•  In a move aimed at revolutionising modern warfare, Ukraine has officially established the world’s first Unmanned Systems Forces (USF), dedicated to advancing the capabilities of unmanned and robotic warfare in the air, sea and land domains. 
  • Announced in February 2024 by Ukrainian President Volodymyr Zelensky, it became a reality with the formal launch of this unprecedented military branch on June 11, 2024. Ukraine became the first country in the world to create an Unmanned Systems Force. 
  •  Speaking at the ceremony held in Kyiv, Deputy Minister of Defence Ivan Havryliuk called the establishment of the USF a significant moment not just for Ukraine but potentially for international military cooperation. 
  • “Ukraine is the only country in the world to have created an Unmanned Systems Force, and this has raised hopes for the creation of a coalition of countries,” Havryliuk said. Colonel Sukharevsky, known for his leadership during the Russian-Ukrainian conflict, took over the leadership of a force designed to push new standards in unmanned warfare.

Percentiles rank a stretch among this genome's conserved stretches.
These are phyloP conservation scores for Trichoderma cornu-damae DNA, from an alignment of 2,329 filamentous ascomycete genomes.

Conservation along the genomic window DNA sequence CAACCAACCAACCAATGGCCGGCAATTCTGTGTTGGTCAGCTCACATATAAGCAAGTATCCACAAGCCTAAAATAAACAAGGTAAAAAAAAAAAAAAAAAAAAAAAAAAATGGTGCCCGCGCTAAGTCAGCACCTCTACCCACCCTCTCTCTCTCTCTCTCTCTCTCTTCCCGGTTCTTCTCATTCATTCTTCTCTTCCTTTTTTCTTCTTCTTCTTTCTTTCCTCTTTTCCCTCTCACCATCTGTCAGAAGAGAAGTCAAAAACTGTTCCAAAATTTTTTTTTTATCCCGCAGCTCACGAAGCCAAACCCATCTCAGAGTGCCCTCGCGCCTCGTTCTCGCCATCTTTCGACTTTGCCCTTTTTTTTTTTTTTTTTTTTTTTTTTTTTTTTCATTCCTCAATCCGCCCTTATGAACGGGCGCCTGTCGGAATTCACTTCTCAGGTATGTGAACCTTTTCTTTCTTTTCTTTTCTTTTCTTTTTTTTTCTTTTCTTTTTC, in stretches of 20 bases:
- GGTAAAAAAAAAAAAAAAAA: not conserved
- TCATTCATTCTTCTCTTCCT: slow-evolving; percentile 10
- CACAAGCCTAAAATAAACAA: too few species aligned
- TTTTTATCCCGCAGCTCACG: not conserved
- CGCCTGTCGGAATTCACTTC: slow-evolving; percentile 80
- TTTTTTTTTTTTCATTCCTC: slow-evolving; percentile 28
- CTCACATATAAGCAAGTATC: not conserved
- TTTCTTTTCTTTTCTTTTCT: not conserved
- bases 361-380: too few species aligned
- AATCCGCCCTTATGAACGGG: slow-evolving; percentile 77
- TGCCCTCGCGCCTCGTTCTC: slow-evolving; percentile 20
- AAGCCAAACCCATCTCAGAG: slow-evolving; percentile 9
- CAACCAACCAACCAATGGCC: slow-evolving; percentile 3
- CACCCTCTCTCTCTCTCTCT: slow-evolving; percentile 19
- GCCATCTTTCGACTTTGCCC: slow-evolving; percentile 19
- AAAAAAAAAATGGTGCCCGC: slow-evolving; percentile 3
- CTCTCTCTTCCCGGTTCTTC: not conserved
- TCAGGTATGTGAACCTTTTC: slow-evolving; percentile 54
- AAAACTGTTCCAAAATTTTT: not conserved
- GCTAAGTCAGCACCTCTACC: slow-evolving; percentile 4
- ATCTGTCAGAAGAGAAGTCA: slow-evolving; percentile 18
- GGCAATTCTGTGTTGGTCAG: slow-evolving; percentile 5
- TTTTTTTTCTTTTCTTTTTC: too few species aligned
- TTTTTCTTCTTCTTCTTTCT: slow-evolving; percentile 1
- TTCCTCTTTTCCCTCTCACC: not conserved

• Colonel Sukharevsky is a decorated veteran, known by his callsign "Borsuk" (Badger), with vast experience in unmanned aerial vehicle (UAV) deployment. 
  • The USF will be reinforced with more than one million domestically developed first person view (FPV) unmanned aircraft systems (UAS) by 2024, a testament to Ukraine's effort to develop indigenous defense capabilities. 

5. New Zealand scraps 'burp tax' on livestock after sharp reaction from farmers 

  •  New Zealand has scrapped plans for a so-called "burp tax" aimed at reducing greenhouse gas emissions from sheep and cattle. The country's center-right coalition government said it would keep agriculture out of the country's emissions trading scheme in favor of exploring other ways to reduce methane. 
  • The burp tax was introduced in October 2022 under then-Prime Minister Jacinda Adern, whose Labour Party was defeated in last year's elections, making way for the current ruling coalition led by the National Party. 
  • The previous Labour Party government announced the "world-first" burp tax in 2022 as part of Wellington's efforts to reach net-zero greenhouse gas emissions by 2050.